Monday, April 2, 2012

Meat Butter.

So you read the title of this post and said to yourself, "Say what!?!"  and are wondering what the heck "meat butter" could be.  It just happens to be a nickname that my husband gave to a particular type of meat, namely veal.  Veal is what the meat of a young calf (2-35 days old) is called and used in many dishes such as "marsala", "scallopine", "parmagiana" and many other Italian specialties.  Whether is has already been sliced into thin cutlets, or pounded out (1/4 inch is standard), veal is so delicate that, if cooked correctly, will melt in your mouth like butter...hence "meat butter".  If overcooked, however, don't waste your money, and it is expensive, buying it, just pull the tongues out of some old shoes and cook those up instead.

Making veal parmagiana is very similar to chicken parmagiana with a few differences. Since veal is very delicate in texture and taste, you have to be careful to not overcook it, or to overwhelm it with flavorings, such as homemade pasta sauce. In my recipe, I use just a half cup in the baking dish for the veal to rest on and very little as a topping; it simply doesn't need much. Don't overwhelm the flavor of the veal with cheese either. Sargento came out with a perfect cheese combination of mozzarella and provolone cut into thin slices; just the right size for a 4 ounce portion of veal.

Again, don't overcook the veal and you definitely know you have when it shrinks in size and is tough as shoe leather. Whether you splurge on yourself or your loved one(s), you won't regret trying this dish. Enjoy!

Veal Parmagiana


Olive oil
4 veal cutlets (4 oz each)
1 egg
2 Tbsp milk
½ cup Italian style dried bread crumbs
4 slices mozzarella/provolone slices (Sargento ) or just use 4 slices of either if you cannot find combo.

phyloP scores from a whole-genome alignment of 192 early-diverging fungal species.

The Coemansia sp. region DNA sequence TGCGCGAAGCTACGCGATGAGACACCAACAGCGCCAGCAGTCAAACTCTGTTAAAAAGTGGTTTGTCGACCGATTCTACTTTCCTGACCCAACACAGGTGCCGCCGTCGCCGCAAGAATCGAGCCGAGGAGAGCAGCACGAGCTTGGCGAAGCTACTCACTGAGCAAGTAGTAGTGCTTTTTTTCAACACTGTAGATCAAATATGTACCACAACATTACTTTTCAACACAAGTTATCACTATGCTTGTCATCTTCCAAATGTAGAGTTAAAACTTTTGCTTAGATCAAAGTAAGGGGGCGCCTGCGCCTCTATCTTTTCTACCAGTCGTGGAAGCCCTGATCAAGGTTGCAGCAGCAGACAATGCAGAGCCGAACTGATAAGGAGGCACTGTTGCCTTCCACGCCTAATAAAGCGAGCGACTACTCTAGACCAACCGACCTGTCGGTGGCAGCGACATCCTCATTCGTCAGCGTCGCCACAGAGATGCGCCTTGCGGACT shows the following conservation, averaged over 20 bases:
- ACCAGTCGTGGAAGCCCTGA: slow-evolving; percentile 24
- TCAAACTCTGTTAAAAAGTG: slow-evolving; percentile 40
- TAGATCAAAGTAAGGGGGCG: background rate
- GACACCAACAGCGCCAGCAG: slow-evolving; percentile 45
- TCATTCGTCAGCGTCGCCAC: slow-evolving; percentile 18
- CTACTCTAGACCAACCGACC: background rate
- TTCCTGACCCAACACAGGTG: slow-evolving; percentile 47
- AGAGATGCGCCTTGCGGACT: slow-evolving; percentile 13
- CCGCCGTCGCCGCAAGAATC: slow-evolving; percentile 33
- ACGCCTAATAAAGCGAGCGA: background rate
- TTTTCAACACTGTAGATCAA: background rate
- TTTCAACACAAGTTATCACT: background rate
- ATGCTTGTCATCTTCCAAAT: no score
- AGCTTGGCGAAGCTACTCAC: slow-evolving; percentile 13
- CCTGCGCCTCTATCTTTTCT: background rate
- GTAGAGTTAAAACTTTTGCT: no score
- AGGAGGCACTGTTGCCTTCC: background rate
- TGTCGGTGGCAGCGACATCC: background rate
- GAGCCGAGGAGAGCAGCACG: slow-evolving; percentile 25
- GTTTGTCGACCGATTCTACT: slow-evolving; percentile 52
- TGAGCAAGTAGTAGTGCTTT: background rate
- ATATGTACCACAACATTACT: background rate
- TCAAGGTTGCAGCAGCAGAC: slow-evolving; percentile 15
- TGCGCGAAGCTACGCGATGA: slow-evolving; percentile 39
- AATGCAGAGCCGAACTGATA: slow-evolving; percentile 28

½ lb angel hair pasta
4 cups homemade pasta sauce


In a large skillet, pour enough oil to reach 1/2 inch; heat on medium-high heat. While oil is heating, beat egg and milk together in a wide bowl; place bread crumbs into separate bowl. Dip cutlets into egg mixture, and then coat both sides with bread crumbs. Oil is ready when a drop of water sizzles in skillet; carefully place breaded veal in skillet. Fry each side for 1 1/2 minutes; drain on paper towels; breading will just be browning…DO NOT OVERCOOK.

Preheat oven to 350F. Spray an 8” x 8” baking dish with nonstick spray and spread 1/2 cup of sauce over bottom. Place fried veal into dish, place 1 slice of cheese over each; spread 2 Tbsp of sauce over each. Bake for 15-20 minutes; sauce will be bubbly and cheese melted. While veal parmagiana is baking, prepare the angel hair pasta by cooking in pot of boiling salted water until al dente. Remove veal from oven and let rest for 5 minutes before serving with pasta; use remaining sauce for the pasta.

Option: place baked veal on toasted Italian bread to make a sandwich.

Makes 4 servings.

Mary Cokenour

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